Libyan eastern-based military commander Khalifa Haftar said on Monday he had “a popular mandate” to govern the country, declaring a key political deal was over as he vowed to press his assault to seize the capital, Tripoli.
The 76-year-old leader of the self-styled Libyan National Army (LNA) dismissed the 2015 United Nations-brokered agreement to unite the country as “a thing of the past”. In a televised address, he also pledged to create a new government.
The announcement came two weeks after forces loyal to the internationally recognised Government of National Accord (GNA) in Tripoli expelled Haftar’s troops from several key cities in the country’s west.
World powers have reacted with alarm to Haftar’s latest announcement, fearful that the move could see the country, already mired in conflict since the 2011 overthrow of longtime ruler Muammar Gaddafi, plunge into further chaos.
Libya’s UN-recognised government accused Haftar of seeking to stage a new coup.
“It’s a farce and the latest in a long series of coups d’etat,” the GNA said in a statement on Tuesday. “What the war criminal Haftar said was a coup on the democratic path, not new but a continuation of his failed coups and to cover up his repeated defeats.”
It said that Haftar “turned his back on the parallel political institutions that backed him and designated him” as head of the army.
The Tripoli-based government urged Libyans to join “a comprehensive dialogue and continue in the democratic path to reach a comprehensive and permanent solution based on ballot boxes”.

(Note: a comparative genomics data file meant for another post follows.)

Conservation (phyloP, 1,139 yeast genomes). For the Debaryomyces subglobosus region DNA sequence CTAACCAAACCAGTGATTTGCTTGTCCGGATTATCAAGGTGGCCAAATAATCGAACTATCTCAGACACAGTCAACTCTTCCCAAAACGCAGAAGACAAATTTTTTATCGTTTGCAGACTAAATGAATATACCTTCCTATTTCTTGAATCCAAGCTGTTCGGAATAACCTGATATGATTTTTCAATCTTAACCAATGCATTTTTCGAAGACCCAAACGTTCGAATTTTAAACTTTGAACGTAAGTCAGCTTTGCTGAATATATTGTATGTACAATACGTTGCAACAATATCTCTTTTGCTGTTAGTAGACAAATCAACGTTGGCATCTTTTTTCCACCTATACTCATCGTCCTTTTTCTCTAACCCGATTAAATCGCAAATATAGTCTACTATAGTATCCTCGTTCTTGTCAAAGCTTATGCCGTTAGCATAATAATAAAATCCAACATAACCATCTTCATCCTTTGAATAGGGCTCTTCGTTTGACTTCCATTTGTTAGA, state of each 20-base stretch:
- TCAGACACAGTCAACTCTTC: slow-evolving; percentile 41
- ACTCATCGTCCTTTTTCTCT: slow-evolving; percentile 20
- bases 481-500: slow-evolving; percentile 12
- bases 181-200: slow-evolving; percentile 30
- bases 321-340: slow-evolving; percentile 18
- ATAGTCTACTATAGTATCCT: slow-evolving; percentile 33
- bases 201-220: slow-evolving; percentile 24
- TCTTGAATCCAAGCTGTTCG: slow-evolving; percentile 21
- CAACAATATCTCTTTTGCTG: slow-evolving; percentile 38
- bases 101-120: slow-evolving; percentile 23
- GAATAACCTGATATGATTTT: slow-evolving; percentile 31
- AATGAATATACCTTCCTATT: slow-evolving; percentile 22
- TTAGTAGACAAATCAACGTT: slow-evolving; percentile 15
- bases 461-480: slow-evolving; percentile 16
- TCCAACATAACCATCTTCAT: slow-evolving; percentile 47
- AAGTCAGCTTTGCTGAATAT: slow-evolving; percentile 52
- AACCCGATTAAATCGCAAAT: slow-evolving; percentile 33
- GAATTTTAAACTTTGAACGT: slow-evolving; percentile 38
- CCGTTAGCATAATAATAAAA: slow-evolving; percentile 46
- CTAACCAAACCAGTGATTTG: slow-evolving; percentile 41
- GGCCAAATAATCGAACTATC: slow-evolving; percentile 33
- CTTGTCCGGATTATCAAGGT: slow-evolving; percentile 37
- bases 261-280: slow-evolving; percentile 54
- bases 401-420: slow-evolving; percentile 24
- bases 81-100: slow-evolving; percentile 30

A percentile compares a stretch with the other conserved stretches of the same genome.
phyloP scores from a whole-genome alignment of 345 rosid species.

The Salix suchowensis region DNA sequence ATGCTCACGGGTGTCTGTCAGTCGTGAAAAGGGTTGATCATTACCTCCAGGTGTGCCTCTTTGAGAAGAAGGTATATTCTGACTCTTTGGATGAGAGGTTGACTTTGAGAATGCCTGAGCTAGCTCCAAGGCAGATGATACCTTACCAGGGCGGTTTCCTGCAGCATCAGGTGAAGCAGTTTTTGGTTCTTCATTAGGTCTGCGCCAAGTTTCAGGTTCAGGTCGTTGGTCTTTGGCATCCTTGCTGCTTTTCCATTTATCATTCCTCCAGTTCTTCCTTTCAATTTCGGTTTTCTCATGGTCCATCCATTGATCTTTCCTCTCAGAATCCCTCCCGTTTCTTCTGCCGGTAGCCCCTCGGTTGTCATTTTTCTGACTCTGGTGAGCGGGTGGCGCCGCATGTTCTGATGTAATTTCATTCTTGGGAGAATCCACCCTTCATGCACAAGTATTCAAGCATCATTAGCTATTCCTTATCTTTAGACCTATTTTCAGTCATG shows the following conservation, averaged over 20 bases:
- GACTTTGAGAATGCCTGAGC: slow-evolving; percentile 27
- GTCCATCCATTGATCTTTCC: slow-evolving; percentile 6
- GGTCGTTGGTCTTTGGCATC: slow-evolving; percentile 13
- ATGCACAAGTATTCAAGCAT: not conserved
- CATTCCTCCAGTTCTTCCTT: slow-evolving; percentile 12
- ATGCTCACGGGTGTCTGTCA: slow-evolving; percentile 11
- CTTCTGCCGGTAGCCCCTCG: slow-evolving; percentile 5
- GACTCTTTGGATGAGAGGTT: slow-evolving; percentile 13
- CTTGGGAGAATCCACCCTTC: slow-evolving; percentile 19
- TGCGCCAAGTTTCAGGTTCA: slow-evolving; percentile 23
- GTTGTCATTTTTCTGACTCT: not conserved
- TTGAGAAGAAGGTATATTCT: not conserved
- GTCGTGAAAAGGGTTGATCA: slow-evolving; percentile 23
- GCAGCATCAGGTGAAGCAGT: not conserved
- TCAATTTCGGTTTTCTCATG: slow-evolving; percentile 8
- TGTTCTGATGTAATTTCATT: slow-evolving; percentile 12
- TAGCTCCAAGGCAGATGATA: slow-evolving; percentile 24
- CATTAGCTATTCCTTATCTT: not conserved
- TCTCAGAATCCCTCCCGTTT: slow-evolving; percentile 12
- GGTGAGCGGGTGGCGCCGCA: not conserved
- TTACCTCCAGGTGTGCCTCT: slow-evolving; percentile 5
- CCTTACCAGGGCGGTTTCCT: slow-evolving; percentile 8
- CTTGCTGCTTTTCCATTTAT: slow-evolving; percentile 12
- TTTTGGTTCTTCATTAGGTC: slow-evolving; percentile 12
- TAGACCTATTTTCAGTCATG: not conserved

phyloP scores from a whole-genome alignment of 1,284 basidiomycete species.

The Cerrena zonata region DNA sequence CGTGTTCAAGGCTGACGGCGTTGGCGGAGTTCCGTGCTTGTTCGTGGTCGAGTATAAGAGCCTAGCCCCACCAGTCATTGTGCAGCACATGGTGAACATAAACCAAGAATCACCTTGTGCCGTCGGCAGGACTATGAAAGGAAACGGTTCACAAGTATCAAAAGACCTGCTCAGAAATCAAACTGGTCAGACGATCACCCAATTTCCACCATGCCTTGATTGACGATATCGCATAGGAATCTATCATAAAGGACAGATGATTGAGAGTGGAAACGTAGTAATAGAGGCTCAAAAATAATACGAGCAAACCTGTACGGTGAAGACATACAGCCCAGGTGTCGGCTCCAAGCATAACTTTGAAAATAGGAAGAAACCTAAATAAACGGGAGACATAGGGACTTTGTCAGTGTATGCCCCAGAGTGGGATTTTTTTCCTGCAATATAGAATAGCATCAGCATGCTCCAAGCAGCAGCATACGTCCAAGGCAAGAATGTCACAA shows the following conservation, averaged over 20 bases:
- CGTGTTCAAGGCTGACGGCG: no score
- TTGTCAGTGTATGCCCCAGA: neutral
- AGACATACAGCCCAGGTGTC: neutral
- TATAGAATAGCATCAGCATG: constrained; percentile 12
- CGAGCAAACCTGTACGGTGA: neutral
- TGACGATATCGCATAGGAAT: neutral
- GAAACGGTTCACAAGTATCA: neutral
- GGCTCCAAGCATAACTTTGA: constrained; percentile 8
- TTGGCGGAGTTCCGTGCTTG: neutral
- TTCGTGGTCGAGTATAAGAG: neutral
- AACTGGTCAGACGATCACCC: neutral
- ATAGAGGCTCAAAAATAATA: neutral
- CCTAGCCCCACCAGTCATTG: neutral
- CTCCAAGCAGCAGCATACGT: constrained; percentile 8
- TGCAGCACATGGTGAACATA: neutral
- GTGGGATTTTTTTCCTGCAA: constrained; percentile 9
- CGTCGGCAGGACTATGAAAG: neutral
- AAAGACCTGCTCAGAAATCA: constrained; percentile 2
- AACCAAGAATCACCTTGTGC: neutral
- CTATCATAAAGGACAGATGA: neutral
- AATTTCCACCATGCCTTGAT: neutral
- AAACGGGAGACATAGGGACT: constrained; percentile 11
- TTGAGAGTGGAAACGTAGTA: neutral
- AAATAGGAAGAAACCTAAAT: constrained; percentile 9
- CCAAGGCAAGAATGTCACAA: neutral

Peter Stano, the EU’s spokesperson for foreign affairs and security policy, dismissed Haftar’s move as unacceptable, stressing that it would never provide a sustainable solution to the country’s crisis.
“Any attempt to push forward a unilateral solution, even more by force, will never provide a sustainable solution for the country. Such attempts can’t be accepted,” Stano said, adding that the 2015 Skhirat agreement signed under UN auspices “remains the viable framework for a political solution in Libya until amendments or replacements are found”.
The agreement, signed in Morocco following the emergence of two centres of power, set up the GNA in Tripoli to manage the transition process in Libya while acknowledging the Tobruk-based House of Representatives as the country’s official legislature.
Russia’s Foreign Minister Sergey Lavrov told reporters on Tuesday that his country rejected the GNA’s refusal to engage with Haftar as well as the latter’s unilateral move to usurp power.
“We did not support the recent statement by [GNA head Fayez al-Sarraj] Sarraj, who refused to talk to Marshal Haftar, and we do not support the statement that now Marshal Haftar will decide unilaterally the way for the Libyan people to live,” said Lavrov.
“Neither of these factors helps to find a stable compromise, without which it is impossible to get out of this crisis.”
Berlin also expressed concern about Haftar’s termination of the power-sharing agreement.
“In the German government’s view, the conflict in Libya cannot be solved militarily and not through unilateral declarations either, but only through a political process with the participation of all regions and ethnic groups,” a Foreign Ministry source, speaking on condition of anonymity, was quoted as saying by dpa news agency on Tuesday.
“For this, a ceasefire is first of all urgently needed.”